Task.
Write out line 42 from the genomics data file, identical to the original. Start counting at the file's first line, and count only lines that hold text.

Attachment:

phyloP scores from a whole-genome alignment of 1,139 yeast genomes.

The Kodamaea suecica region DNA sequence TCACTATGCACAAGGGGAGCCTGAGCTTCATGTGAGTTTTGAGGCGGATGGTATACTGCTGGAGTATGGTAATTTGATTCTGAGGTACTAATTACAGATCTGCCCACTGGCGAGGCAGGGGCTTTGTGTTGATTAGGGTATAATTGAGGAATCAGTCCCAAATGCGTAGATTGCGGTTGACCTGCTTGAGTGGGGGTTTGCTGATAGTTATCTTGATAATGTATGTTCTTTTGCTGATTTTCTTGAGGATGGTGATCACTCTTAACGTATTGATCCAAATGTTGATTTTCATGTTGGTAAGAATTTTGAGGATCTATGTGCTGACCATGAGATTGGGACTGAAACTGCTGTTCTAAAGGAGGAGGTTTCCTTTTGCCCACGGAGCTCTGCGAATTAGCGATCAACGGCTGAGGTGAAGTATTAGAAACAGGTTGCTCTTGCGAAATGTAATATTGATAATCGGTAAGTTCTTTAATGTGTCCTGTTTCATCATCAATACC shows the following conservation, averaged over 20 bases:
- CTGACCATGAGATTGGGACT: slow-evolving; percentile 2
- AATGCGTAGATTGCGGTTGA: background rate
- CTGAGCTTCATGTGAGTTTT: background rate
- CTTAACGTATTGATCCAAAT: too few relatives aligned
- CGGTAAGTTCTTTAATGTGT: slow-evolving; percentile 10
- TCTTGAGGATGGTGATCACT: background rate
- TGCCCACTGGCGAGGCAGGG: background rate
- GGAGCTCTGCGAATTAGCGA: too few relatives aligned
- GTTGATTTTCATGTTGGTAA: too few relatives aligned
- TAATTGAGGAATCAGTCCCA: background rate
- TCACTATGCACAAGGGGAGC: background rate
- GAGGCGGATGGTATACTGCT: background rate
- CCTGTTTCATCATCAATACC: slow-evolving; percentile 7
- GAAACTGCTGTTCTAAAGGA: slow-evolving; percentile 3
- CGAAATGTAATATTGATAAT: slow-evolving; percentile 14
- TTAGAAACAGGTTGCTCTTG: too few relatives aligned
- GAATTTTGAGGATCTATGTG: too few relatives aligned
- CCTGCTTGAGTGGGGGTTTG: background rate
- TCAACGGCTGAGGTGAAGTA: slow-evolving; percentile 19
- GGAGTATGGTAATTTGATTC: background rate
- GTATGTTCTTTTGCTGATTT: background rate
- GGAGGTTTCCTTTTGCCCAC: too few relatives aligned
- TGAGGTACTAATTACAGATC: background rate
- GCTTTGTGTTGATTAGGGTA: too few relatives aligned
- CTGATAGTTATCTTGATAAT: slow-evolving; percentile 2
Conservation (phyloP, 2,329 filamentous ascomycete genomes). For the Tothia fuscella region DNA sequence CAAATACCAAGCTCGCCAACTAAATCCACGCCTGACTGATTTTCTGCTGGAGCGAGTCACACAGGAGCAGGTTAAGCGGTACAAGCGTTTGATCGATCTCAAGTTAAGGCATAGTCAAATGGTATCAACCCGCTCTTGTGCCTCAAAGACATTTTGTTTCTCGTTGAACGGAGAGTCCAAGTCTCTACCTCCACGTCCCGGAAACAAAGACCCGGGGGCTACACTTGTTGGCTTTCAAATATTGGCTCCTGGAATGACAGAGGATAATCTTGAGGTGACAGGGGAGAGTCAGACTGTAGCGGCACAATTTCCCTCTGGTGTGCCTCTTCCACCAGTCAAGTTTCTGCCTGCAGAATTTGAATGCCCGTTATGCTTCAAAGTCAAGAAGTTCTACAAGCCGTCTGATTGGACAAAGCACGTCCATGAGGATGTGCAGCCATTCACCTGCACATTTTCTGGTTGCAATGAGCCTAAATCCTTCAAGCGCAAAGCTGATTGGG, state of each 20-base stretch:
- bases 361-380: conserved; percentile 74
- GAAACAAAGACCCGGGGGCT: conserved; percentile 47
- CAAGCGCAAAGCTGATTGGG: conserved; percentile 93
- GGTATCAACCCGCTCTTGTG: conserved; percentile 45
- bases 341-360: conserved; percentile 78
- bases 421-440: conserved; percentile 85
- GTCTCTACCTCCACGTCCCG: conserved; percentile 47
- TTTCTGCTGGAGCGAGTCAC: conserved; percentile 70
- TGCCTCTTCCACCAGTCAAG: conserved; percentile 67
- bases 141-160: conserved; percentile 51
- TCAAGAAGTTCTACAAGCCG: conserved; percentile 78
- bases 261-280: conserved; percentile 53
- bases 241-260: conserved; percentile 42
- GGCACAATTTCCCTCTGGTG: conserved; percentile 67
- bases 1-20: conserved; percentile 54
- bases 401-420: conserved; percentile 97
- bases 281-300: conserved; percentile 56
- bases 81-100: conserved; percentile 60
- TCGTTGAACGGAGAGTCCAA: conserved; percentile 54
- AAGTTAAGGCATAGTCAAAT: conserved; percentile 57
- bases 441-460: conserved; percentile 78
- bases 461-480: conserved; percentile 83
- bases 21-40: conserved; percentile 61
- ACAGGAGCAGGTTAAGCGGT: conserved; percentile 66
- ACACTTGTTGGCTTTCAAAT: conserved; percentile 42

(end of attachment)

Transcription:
- GGCACAATTTCCCTCTGGTG: conserved; percentile 67